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Political scientists and economists have assembled a body of research assessing the causal relationship between commodity prices and conflict (Dube and Vargas 2013; Bazzi and Blattman 2014; Christensen 2018). Results have been mixed. On the one hand Bazzi and Blattman (2014) state definitively “Price shocks have no effect on new conflict, even large shocks in high-risk nations.” Yet, Dube and Vargas (2013), to take a prominent example, find that conflict increases in Colombia’s oil-producing municipalities as the international price for oil goes up. These findings could be due to theoretical choices about what types of conflicts or commodities to study, or design decisions about what cases to sample or the most credible empirical strategy.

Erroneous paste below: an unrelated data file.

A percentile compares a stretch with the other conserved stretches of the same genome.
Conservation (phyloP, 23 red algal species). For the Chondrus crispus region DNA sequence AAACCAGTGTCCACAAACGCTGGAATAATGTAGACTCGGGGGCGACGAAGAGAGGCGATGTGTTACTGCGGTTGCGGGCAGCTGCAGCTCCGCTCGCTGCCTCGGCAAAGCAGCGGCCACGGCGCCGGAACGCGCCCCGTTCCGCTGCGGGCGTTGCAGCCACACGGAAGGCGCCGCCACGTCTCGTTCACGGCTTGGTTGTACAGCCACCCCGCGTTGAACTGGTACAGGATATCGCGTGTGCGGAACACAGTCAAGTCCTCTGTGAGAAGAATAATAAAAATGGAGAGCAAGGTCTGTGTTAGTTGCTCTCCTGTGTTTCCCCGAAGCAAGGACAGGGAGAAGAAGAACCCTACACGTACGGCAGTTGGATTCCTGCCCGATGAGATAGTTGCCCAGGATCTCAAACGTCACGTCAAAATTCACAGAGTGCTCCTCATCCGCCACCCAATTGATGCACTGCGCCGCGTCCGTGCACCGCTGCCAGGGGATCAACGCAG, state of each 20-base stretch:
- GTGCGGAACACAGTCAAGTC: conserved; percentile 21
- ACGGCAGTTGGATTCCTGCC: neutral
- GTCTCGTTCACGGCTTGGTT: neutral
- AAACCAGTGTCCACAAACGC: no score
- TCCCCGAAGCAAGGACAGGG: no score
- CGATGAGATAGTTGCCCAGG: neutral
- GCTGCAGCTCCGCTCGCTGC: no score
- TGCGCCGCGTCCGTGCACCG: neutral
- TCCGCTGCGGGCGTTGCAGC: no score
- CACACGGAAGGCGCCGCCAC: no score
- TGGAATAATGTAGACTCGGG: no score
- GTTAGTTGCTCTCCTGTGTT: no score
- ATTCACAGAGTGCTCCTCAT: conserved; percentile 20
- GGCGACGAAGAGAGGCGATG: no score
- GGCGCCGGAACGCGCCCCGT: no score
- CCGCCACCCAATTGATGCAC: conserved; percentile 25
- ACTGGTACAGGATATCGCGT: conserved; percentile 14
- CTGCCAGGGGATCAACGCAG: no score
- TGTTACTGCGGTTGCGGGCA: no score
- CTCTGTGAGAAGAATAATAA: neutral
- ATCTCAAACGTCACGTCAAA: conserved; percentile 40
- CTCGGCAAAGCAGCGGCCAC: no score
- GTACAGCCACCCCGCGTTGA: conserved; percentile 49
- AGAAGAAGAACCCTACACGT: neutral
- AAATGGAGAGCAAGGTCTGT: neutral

Both the outpouring of recent research and its conflicting findings motivate this meta-analysis. We believe there is now a critical mass of studies that address the question, how do commodity price changes affect civil conflict? Moreover, these studies share a concern with causal identification and employ methods that exploit exogenous, inter-temporal variation in food, fuel, or mineral prices. Despite these commonalities, these studies also differ in ways that might explain their divergent findings. We seek to define the theoretically relevant dimensions and specify when and how we’ll test for heterogeneity across studies.